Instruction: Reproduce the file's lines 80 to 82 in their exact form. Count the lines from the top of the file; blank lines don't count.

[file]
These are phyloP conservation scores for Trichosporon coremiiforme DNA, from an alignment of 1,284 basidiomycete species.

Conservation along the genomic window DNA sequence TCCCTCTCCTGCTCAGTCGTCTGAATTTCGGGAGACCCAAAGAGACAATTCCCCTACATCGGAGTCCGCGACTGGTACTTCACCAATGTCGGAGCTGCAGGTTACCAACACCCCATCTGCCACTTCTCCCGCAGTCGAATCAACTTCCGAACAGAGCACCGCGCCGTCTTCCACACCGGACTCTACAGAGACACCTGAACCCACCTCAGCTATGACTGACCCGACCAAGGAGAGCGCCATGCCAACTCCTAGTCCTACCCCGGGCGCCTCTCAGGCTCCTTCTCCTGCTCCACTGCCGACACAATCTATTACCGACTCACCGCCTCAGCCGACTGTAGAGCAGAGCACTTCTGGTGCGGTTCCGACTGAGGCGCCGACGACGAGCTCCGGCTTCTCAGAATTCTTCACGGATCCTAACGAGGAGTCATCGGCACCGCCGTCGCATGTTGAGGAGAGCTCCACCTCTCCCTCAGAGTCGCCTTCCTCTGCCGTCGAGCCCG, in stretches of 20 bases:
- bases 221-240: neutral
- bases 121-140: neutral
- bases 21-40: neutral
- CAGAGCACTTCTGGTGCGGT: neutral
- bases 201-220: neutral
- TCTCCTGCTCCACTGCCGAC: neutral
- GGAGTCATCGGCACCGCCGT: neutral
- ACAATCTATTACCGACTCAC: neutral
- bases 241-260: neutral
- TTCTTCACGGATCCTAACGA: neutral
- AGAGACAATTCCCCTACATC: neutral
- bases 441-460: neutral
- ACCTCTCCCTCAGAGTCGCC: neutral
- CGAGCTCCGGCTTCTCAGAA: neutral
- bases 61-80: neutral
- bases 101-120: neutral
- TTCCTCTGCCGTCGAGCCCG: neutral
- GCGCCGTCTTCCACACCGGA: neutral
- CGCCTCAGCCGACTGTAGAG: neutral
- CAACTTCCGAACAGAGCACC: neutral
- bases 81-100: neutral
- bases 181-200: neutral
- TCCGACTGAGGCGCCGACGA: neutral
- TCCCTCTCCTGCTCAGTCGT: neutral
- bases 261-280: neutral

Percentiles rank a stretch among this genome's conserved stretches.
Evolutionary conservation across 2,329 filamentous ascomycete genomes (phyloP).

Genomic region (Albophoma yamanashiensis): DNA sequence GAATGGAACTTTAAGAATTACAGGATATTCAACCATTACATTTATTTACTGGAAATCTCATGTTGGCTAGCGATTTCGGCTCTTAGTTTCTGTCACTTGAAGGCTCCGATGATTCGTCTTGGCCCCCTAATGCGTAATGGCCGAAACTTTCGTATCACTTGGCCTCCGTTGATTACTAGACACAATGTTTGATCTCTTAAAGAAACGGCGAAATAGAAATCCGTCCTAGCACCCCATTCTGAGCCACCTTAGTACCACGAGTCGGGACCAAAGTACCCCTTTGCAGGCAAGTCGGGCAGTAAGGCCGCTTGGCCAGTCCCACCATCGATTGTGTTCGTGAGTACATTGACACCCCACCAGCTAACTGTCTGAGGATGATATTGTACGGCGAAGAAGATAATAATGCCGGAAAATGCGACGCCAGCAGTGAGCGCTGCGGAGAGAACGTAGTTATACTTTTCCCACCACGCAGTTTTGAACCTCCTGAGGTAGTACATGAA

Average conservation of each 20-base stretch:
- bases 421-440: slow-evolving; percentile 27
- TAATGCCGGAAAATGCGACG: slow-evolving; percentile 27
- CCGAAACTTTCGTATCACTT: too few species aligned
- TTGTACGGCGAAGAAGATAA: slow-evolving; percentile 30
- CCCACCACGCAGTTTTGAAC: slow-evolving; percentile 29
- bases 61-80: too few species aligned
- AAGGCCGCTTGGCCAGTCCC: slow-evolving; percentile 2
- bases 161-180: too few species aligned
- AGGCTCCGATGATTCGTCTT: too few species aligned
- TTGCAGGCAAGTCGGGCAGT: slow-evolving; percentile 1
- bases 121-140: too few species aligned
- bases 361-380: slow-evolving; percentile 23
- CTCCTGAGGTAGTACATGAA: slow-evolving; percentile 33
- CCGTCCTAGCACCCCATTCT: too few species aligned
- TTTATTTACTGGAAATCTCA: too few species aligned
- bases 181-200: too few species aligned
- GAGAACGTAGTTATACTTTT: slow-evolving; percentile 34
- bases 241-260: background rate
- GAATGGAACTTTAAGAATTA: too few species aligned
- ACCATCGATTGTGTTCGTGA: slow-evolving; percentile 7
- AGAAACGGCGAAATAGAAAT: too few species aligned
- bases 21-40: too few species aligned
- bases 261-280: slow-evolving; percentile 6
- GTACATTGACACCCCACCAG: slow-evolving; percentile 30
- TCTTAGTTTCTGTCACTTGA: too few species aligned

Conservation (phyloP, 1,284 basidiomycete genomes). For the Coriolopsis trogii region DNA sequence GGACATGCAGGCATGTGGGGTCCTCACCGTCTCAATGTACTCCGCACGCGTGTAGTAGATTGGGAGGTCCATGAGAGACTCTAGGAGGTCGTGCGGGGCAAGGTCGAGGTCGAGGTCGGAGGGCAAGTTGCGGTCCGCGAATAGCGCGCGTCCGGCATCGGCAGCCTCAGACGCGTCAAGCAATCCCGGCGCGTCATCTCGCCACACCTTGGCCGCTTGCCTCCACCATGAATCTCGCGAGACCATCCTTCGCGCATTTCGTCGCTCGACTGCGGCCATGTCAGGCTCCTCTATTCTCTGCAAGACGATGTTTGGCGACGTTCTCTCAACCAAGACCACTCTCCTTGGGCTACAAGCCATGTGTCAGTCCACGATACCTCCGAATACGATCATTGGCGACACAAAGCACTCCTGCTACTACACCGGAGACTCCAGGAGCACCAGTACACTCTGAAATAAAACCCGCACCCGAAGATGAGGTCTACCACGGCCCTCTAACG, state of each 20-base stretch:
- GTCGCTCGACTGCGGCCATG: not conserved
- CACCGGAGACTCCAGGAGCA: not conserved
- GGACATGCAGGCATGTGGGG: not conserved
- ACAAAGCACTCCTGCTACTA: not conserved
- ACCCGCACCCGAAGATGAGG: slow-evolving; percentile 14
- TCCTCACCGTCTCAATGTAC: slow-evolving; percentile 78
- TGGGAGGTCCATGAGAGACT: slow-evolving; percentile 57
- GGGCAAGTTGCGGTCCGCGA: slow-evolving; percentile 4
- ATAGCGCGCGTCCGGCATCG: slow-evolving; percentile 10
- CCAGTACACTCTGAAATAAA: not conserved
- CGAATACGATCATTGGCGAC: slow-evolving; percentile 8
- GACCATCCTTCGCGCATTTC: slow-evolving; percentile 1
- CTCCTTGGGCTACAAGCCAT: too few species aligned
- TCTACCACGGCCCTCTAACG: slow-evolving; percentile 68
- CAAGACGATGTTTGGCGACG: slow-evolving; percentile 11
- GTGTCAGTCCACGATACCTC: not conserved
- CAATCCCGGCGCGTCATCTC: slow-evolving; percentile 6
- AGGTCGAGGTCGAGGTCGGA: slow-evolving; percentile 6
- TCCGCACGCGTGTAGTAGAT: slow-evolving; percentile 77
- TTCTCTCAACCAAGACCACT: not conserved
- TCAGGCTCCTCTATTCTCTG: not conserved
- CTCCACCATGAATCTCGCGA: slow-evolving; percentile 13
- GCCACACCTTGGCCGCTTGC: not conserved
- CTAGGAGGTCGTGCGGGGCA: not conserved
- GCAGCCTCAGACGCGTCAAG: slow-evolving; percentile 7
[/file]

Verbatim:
- GCCACACCTTGGCCGCTTGC: not conserved
- CTAGGAGGTCGTGCGGGGCA: not conserved
- GCAGCCTCAGACGCGTCAAG: slow-evolving; percentile 7